Going blue in the Bluegrass State? History echoes in Kentucky’s gubernatorial resultsNews at Home
tags: political history, Kentucky
Billy J. Stratton, an associate professor and director of undergraduate studies at the University of Denver, holds a Ph.D. in American Indian studies from the University of Arizona. His Twitter handle is @billyjstratton.
But Republican Gov. Matt Bevin’s narrow defeat this month in Kentucky – which Donald Trump carried by 30 points in 2016 – could mean something else, too:
Perhaps deep-red regions like Eastern Kentucky aren’t as reliable for Republicans and unwinnable for Democrats as conventional wisdom suggests.
Mainstream perspective – that these areas are politically intransigent – means they don’t draw serious campaign attention, that voters aren’t seeing due respect from candidates. The absence perpetuates a cycle, propping up those political assumptions about rural America while proving Lee Atwater’s riff on Marshall McLuhan: Perception is reality.
For those living in hidden-seeming pockets of Eastern Kentucky, where I was born and raised, the perception-turned-reality is that they don’t matter, that the country’s leadership doesn’t care about them or their needs. Over the long term, these perceptions help enable damaging, all-too-real conditions of rural poverty, unemployment and poor health care.
I know this to be true. I grew up with people who display fierce independence, quiet generosity and a suspicion of authority, while working hard and holding strong pro-union sympathies. Such was natural given the long history of struggle against the exploitation and destruction wrought by mining companies.
Yet politicians and public officials often benefit from popular images that paint a different picture, seeking to inflame social, cultural and political divisions as a means of maintaining power. While we point fingers at convenient hillbilly stereotypes, these divisions, and the injustices they produce, become only more widespread and destructive.
In reality, places like this aren’t as intransigent as the conventional wisdom would have us believe. Not all that long ago, Eastern Kentucky was a Democratic stronghold.
This historical preference is punctuated by wide margins of victory for Democratic presidential candidates in 1980, 1992, and 2000. In Floyd County, in the heart of Eastern Kentucky and an area that Democratic gubernatorial candidate Andy Beshear just won, Jimmy Carter's margin of victory over Ronald Reagan was 44 points, while Clinton claimed a 53-point advantage over George H.W. Bush. Likewise, Al Gore's margin over George W. Bush was 32 points.
Even as far back as 1972, despite what a writer like J.D. Vance would have the public believe, voters in Breathitt County, part of Eastern Kentucky’s coal-mining country, preferred George McGovern over Richard Nixon by a whopping 18 points. McGovern, who captured a paltry 17 electoral votes, lost Kentucky overall by 29 points.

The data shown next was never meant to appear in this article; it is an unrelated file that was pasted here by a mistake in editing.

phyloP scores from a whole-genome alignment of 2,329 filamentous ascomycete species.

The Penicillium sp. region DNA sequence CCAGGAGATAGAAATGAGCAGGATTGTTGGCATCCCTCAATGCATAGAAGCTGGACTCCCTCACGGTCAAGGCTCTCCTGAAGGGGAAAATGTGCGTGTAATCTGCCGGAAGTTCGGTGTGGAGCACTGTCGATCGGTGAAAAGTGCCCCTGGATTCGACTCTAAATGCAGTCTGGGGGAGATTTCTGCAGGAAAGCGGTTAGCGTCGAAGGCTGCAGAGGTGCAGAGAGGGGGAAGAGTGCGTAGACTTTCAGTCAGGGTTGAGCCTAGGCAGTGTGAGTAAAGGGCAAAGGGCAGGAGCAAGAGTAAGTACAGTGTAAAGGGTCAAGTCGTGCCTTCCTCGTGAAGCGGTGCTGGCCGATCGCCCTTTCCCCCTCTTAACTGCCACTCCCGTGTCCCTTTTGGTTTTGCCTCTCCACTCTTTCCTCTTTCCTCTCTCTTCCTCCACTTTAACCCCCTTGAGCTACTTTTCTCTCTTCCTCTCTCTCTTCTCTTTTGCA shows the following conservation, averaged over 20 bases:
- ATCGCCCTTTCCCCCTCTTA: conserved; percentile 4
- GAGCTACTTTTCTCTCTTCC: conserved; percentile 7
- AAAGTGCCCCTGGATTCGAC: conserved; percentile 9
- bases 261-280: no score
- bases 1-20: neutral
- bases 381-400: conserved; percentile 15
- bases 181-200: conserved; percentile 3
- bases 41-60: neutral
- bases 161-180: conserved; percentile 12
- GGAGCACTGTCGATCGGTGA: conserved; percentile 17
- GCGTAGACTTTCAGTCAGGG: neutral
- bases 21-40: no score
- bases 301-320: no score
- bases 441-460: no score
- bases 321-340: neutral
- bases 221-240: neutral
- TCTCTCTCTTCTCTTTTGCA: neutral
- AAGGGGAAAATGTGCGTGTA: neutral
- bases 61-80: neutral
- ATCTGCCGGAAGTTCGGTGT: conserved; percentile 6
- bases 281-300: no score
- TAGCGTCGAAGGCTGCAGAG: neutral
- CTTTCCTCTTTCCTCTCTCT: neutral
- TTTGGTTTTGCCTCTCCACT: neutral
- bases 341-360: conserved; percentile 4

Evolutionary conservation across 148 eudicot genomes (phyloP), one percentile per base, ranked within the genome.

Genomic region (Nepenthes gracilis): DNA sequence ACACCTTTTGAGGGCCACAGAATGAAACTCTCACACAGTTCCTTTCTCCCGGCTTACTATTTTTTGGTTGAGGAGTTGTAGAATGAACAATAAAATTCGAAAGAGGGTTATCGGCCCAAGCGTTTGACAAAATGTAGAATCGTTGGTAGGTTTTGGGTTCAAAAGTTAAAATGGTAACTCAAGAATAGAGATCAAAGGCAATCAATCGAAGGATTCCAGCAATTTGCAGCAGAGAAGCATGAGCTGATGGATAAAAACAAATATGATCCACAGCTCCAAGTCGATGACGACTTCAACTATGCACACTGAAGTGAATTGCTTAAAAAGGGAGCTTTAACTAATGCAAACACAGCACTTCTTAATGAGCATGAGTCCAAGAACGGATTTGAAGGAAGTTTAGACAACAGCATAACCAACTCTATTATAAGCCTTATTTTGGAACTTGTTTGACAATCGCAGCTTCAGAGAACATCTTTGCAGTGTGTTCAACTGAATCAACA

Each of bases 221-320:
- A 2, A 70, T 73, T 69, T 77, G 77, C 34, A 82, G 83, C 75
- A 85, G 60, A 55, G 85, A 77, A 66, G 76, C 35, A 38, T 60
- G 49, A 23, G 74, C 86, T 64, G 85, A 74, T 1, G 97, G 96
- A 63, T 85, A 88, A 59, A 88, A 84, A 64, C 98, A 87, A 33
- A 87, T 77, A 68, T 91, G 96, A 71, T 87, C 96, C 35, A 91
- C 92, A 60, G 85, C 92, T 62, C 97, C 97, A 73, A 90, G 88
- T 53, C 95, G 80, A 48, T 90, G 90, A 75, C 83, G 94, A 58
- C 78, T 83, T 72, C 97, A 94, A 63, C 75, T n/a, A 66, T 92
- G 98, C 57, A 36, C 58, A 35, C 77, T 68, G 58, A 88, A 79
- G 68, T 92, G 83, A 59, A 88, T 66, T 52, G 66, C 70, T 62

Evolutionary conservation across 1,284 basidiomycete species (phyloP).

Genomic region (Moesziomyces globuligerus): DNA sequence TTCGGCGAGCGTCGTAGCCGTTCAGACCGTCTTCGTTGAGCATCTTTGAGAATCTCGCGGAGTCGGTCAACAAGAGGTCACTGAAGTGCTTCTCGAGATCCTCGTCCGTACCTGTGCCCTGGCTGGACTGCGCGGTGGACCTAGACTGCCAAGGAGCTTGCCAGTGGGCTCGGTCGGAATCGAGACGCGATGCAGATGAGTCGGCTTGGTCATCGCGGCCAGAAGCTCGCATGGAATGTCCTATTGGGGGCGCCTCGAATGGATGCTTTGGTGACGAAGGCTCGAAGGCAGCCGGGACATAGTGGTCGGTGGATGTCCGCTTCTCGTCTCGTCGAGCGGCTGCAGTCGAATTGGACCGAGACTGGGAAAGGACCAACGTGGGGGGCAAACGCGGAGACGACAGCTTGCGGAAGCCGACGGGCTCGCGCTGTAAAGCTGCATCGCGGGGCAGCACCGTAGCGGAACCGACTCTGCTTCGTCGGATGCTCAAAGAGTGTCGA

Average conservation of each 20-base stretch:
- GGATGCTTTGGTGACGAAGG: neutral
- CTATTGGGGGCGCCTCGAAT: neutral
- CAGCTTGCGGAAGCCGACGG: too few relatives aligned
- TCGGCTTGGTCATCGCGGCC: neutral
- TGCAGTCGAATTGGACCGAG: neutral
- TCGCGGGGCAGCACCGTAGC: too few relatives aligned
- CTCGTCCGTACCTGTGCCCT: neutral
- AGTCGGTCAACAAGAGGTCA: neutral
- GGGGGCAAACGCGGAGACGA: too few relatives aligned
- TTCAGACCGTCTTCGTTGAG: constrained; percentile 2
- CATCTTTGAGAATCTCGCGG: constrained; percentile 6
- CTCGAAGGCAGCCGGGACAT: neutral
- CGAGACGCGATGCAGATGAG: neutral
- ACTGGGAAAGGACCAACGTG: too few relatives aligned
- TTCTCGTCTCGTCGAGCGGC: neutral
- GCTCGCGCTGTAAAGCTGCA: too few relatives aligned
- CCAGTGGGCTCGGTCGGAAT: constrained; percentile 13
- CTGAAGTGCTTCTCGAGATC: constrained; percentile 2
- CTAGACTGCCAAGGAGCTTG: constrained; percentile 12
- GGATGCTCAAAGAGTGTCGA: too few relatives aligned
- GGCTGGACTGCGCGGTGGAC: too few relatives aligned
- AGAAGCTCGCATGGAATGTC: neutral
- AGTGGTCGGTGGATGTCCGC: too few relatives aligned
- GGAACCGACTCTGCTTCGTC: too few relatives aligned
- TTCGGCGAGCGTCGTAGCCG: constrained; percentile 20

Data like these urge a rethinking of the binary logic of red- and blue-state politics, an order that ultimately works to silence (and disempower) local populations and communities.
For me, such results were made clear in a more personal way by a tattered portrait of John F. Kennedy that my grandmother displayed on the wall of her front porch. This image seemed to convey a faith that there were politicians out there who really cared about the working poor, the plight of coal miner and the farmer who worked the hillside fields in the hollows.
But faith can't sustain action forever, especially in the absence of any tangible results.
It all makes me wonder: Is the current slant of rural voters toward the GOP – and Eastern Kentucky’s slant in particular – less about political ideology and more a natural consequence of feeling neglected? Or, worse yet, a result of having been betrayed and lied to?
As the presidential election cycle continues to heat up, especially in light of events such as Bevin's defeat, perhaps there’s a reminder here: that politicians should not turn their backs on rural voters. Assuming some monolithic ideology in rural America ignores the diversity and agency of entire communities.
Instead, politicians should work to reject political isolation. Speak to the issues, commit to change and, yes, campaign there along those narrow country roads, within those hollows. Seek to understand the history that has led us to the present, and give rural Americans the respect and commitment that come from fighting for them – and for their support.
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